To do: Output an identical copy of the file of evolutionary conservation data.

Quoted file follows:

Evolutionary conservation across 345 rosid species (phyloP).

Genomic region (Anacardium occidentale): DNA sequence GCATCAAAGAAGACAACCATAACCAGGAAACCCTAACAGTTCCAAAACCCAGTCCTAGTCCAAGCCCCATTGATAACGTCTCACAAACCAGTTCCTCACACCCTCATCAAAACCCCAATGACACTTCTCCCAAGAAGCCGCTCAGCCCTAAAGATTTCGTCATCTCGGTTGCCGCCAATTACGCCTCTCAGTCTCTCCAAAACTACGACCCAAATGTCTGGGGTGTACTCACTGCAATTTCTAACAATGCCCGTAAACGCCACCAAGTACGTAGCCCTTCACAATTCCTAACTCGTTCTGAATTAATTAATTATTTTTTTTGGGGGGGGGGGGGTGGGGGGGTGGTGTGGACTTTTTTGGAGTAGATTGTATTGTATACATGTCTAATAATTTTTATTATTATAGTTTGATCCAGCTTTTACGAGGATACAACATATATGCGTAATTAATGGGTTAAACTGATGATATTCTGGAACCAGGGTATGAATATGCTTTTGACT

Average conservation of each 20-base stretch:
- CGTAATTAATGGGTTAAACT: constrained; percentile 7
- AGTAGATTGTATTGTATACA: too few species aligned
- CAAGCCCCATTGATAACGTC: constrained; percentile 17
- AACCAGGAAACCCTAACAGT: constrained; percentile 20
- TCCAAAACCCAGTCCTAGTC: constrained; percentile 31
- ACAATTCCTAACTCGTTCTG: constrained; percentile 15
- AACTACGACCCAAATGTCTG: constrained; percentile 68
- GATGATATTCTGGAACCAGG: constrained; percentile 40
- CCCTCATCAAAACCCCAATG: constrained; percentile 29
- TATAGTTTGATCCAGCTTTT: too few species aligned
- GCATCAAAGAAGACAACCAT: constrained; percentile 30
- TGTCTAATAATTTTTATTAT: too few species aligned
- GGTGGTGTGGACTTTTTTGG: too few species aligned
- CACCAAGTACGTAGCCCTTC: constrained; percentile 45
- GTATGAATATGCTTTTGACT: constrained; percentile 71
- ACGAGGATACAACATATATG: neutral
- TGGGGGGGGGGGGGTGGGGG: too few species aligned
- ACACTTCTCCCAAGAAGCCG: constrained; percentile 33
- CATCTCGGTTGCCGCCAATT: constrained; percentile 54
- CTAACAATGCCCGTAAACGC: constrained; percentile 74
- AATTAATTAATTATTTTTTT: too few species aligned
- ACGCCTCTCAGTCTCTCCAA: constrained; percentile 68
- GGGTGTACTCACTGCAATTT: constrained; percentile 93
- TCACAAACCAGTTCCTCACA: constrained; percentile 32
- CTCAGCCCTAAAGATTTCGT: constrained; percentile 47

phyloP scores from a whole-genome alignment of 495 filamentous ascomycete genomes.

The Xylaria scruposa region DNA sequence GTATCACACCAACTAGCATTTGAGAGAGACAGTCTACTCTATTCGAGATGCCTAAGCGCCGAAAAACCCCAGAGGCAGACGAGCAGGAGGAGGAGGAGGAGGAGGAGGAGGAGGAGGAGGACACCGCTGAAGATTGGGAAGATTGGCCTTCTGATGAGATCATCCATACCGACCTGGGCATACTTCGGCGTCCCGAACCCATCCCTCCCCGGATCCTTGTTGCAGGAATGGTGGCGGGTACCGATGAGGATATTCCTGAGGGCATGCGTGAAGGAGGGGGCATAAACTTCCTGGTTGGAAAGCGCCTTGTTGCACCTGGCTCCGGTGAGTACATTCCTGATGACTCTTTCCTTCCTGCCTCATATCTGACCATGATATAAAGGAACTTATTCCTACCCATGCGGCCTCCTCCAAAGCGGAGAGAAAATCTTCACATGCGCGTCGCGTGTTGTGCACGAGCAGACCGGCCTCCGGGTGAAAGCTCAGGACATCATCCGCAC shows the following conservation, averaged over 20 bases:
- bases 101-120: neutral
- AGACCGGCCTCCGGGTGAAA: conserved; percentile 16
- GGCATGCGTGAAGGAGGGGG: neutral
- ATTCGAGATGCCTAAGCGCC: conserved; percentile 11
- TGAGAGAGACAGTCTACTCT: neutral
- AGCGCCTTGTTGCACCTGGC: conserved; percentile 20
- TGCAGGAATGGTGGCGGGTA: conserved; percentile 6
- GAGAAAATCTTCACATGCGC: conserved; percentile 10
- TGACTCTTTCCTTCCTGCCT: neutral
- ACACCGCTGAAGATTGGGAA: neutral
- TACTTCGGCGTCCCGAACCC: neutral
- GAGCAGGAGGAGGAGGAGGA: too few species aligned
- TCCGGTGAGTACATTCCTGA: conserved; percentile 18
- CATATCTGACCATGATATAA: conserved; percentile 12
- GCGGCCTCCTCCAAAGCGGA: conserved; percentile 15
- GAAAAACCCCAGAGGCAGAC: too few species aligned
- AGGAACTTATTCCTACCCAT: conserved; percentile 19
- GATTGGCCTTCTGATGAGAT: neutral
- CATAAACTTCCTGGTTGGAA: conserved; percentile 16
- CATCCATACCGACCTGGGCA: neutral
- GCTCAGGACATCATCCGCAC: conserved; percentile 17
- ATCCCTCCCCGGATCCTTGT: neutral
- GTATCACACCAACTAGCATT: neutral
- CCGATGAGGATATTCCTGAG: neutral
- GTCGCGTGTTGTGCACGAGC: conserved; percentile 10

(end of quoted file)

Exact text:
Evolutionary conservation across 345 rosid species (phyloP).

Genomic region (Anacardium occidentale): DNA sequence GCATCAAAGAAGACAACCATAACCAGGAAACCCTAACAGTTCCAAAACCCAGTCCTAGTCCAAGCCCCATTGATAACGTCTCACAAACCAGTTCCTCACACCCTCATCAAAACCCCAATGACACTTCTCCCAAGAAGCCGCTCAGCCCTAAAGATTTCGTCATCTCGGTTGCCGCCAATTACGCCTCTCAGTCTCTCCAAAACTACGACCCAAATGTCTGGGGTGTACTCACTGCAATTTCTAACAATGCCCGTAAACGCCACCAAGTACGTAGCCCTTCACAATTCCTAACTCGTTCTGAATTAATTAATTATTTTTTTTGGGGGGGGGGGGGTGGGGGGGTGGTGTGGACTTTTTTGGAGTAGATTGTATTGTATACATGTCTAATAATTTTTATTATTATAGTTTGATCCAGCTTTTACGAGGATACAACATATATGCGTAATTAATGGGTTAAACTGATGATATTCTGGAACCAGGGTATGAATATGCTTTTGACT

Average conservation of each 20-base stretch:
- CGTAATTAATGGGTTAAACT: constrained; percentile 7
- AGTAGATTGTATTGTATACA: too few species aligned
- CAAGCCCCATTGATAACGTC: constrained; percentile 17
- AACCAGGAAACCCTAACAGT: constrained; percentile 20
- TCCAAAACCCAGTCCTAGTC: constrained; percentile 31
- ACAATTCCTAACTCGTTCTG: constrained; percentile 15
- AACTACGACCCAAATGTCTG: constrained; percentile 68
- GATGATATTCTGGAACCAGG: constrained; percentile 40
- CCCTCATCAAAACCCCAATG: constrained; percentile 29
- TATAGTTTGATCCAGCTTTT: too few species aligned
- GCATCAAAGAAGACAACCAT: constrained; percentile 30
- TGTCTAATAATTTTTATTAT: too few species aligned
- GGTGGTGTGGACTTTTTTGG: too few species aligned
- CACCAAGTACGTAGCCCTTC: constrained; percentile 45
- GTATGAATATGCTTTTGACT: constrained; percentile 71
- ACGAGGATACAACATATATG: neutral
- TGGGGGGGGGGGGGTGGGGG: too few species aligned
- ACACTTCTCCCAAGAAGCCG: constrained; percentile 33
- CATCTCGGTTGCCGCCAATT: constrained; percentile 54
- CTAACAATGCCCGTAAACGC: constrained; percentile 74
- AATTAATTAATTATTTTTTT: too few species aligned
- ACGCCTCTCAGTCTCTCCAA: constrained; percentile 68
- GGGTGTACTCACTGCAATTT: constrained; percentile 93
- TCACAAACCAGTTCCTCACA: constrained; percentile 32
- CTCAGCCCTAAAGATTTCGT: constrained; percentile 47

phyloP scores from a whole-genome alignment of 495 filamentous ascomycete genomes.

The Xylaria scruposa region DNA sequence GTATCACACCAACTAGCATTTGAGAGAGACAGTCTACTCTATTCGAGATGCCTAAGCGCCGAAAAACCCCAGAGGCAGACGAGCAGGAGGAGGAGGAGGAGGAGGAGGAGGAGGAGGAGGACACCGCTGAAGATTGGGAAGATTGGCCTTCTGATGAGATCATCCATACCGACCTGGGCATACTTCGGCGTCCCGAACCCATCCCTCCCCGGATCCTTGTTGCAGGAATGGTGGCGGGTACCGATGAGGATATTCCTGAGGGCATGCGTGAAGGAGGGGGCATAAACTTCCTGGTTGGAAAGCGCCTTGTTGCACCTGGCTCCGGTGAGTACATTCCTGATGACTCTTTCCTTCCTGCCTCATATCTGACCATGATATAAAGGAACTTATTCCTACCCATGCGGCCTCCTCCAAAGCGGAGAGAAAATCTTCACATGCGCGTCGCGTGTTGTGCACGAGCAGACCGGCCTCCGGGTGAAAGCTCAGGACATCATCCGCAC shows the following conservation, averaged over 20 bases:
- bases 101-120: neutral
- AGACCGGCCTCCGGGTGAAA: conserved; percentile 16
- GGCATGCGTGAAGGAGGGGG: neutral
- ATTCGAGATGCCTAAGCGCC: conserved; percentile 11
- TGAGAGAGACAGTCTACTCT: neutral
- AGCGCCTTGTTGCACCTGGC: conserved; percentile 20
- TGCAGGAATGGTGGCGGGTA: conserved; percentile 6
- GAGAAAATCTTCACATGCGC: conserved; percentile 10
- TGACTCTTTCCTTCCTGCCT: neutral
- ACACCGCTGAAGATTGGGAA: neutral
- TACTTCGGCGTCCCGAACCC: neutral
- GAGCAGGAGGAGGAGGAGGA: too few species aligned
- TCCGGTGAGTACATTCCTGA: conserved; percentile 18
- CATATCTGACCATGATATAA: conserved; percentile 12
- GCGGCCTCCTCCAAAGCGGA: conserved; percentile 15
- GAAAAACCCCAGAGGCAGAC: too few species aligned
- AGGAACTTATTCCTACCCAT: conserved; percentile 19
- GATTGGCCTTCTGATGAGAT: neutral
- CATAAACTTCCTGGTTGGAA: conserved; percentile 16
- CATCCATACCGACCTGGGCA: neutral
- GCTCAGGACATCATCCGCAC: conserved; percentile 17
- ATCCCTCCCCGGATCCTTGT: neutral
- GTATCACACCAACTAGCATT: neutral
- CCGATGAGGATATTCCTGAG: neutral
- GTCGCGTGTTGTGCACGAGC: conserved; percentile 10